Several years ago, I was lucky enough to get back in touch with a friend with whom I’d become estranged. At first our contact was tentative. Both of us were out of practice in talking to each other. You know how when you’ve been friends with someone for a long time, your conversations have an easy rhythm, a cadence? I can often tell whom my husband is speaking with just by hearing his side of the conversation, because I recognize his speech pattern reflecting that of the other person.
So it’s difficult when you’ve been apart. Almost like navigating a new language. You’re rusty. And there is so much to say! Years have passed. Things have happened. What to choose first? And then you add in the emotional aspect: the guilt left from allowing the separation to go on for too long, the immense pressure you feel that those first words are just so gosh darn important. They can’t be just any words. They have to be momentous, they have to be vital. You have to choose them carefully.
Because of the difficulty in the task, you put it off. You can’t chat yet, you have to wait until everything is just right. You have to write it out, because this moment must be scripted to perfection.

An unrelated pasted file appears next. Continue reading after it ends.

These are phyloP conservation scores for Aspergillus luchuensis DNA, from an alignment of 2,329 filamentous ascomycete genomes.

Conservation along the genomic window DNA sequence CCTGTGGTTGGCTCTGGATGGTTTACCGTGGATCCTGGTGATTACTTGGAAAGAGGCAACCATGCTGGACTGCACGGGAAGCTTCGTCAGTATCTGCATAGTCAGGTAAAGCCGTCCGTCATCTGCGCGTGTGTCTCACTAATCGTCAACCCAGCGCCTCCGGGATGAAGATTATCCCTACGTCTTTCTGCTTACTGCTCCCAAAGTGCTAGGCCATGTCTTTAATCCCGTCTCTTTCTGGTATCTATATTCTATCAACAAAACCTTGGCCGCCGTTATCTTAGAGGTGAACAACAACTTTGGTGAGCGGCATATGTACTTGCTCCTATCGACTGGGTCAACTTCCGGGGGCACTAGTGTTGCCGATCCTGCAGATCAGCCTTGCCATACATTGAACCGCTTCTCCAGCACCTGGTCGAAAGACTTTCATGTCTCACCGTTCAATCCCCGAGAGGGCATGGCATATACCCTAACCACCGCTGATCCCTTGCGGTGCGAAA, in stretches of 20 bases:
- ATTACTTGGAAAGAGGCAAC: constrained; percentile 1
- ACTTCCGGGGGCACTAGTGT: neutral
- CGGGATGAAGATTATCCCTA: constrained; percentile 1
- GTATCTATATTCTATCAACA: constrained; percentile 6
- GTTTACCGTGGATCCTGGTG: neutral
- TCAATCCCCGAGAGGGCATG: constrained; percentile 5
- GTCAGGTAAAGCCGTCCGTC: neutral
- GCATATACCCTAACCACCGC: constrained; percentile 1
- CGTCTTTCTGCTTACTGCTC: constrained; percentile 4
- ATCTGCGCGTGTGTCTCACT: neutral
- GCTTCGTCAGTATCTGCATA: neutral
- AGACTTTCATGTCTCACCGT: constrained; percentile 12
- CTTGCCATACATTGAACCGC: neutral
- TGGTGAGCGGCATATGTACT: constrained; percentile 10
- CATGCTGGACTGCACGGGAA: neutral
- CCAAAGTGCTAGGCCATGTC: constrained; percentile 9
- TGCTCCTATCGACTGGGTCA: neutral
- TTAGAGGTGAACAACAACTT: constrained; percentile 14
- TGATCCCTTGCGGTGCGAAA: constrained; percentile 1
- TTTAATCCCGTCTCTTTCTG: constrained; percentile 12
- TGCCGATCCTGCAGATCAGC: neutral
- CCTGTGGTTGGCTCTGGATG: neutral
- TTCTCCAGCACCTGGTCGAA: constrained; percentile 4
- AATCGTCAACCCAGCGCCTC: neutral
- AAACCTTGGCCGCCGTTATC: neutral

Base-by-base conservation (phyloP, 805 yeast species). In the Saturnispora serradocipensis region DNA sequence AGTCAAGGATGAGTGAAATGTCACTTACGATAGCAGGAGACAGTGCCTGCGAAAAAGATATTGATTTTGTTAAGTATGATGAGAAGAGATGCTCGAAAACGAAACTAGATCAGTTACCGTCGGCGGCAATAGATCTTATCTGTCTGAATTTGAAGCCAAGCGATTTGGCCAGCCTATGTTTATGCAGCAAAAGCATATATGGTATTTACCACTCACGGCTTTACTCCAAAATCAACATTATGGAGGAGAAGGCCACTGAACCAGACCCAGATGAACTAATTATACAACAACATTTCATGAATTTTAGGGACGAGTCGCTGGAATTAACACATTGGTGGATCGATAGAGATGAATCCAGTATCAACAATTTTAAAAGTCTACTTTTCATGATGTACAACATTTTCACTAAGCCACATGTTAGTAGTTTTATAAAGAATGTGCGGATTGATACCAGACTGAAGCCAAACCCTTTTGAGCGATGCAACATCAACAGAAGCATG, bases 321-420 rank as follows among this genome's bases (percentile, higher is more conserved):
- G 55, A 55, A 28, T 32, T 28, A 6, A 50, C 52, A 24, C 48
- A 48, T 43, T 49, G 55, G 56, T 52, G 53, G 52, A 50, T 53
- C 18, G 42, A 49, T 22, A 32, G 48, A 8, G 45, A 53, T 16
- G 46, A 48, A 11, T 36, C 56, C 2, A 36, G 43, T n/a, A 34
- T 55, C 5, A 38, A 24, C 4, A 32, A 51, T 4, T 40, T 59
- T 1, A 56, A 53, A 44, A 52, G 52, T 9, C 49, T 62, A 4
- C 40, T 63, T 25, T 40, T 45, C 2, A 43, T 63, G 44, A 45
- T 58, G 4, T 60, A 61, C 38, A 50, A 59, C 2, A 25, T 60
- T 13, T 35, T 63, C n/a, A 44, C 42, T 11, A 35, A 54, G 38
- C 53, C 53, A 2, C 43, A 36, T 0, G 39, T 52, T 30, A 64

So it never happens. And opportunities pass, thus ensuring even more guilt, more pressure.
That’s the way it was with this relationship. And this was in the olden days, before we older folks were on Facebook– I think it was still just a college campus thing. We did have e-mail, at least; it wasn’t quite the Stone Age. And rather than put all that pressure on us for that first phone conversation, I e-mailed her.
Let’s just chat. Let’s not make this a big thing. Start small: Tell me about your day. Tell me an anecdote about work today.
Tell me a story.
Which is harder: having not enough to say? Or having too much?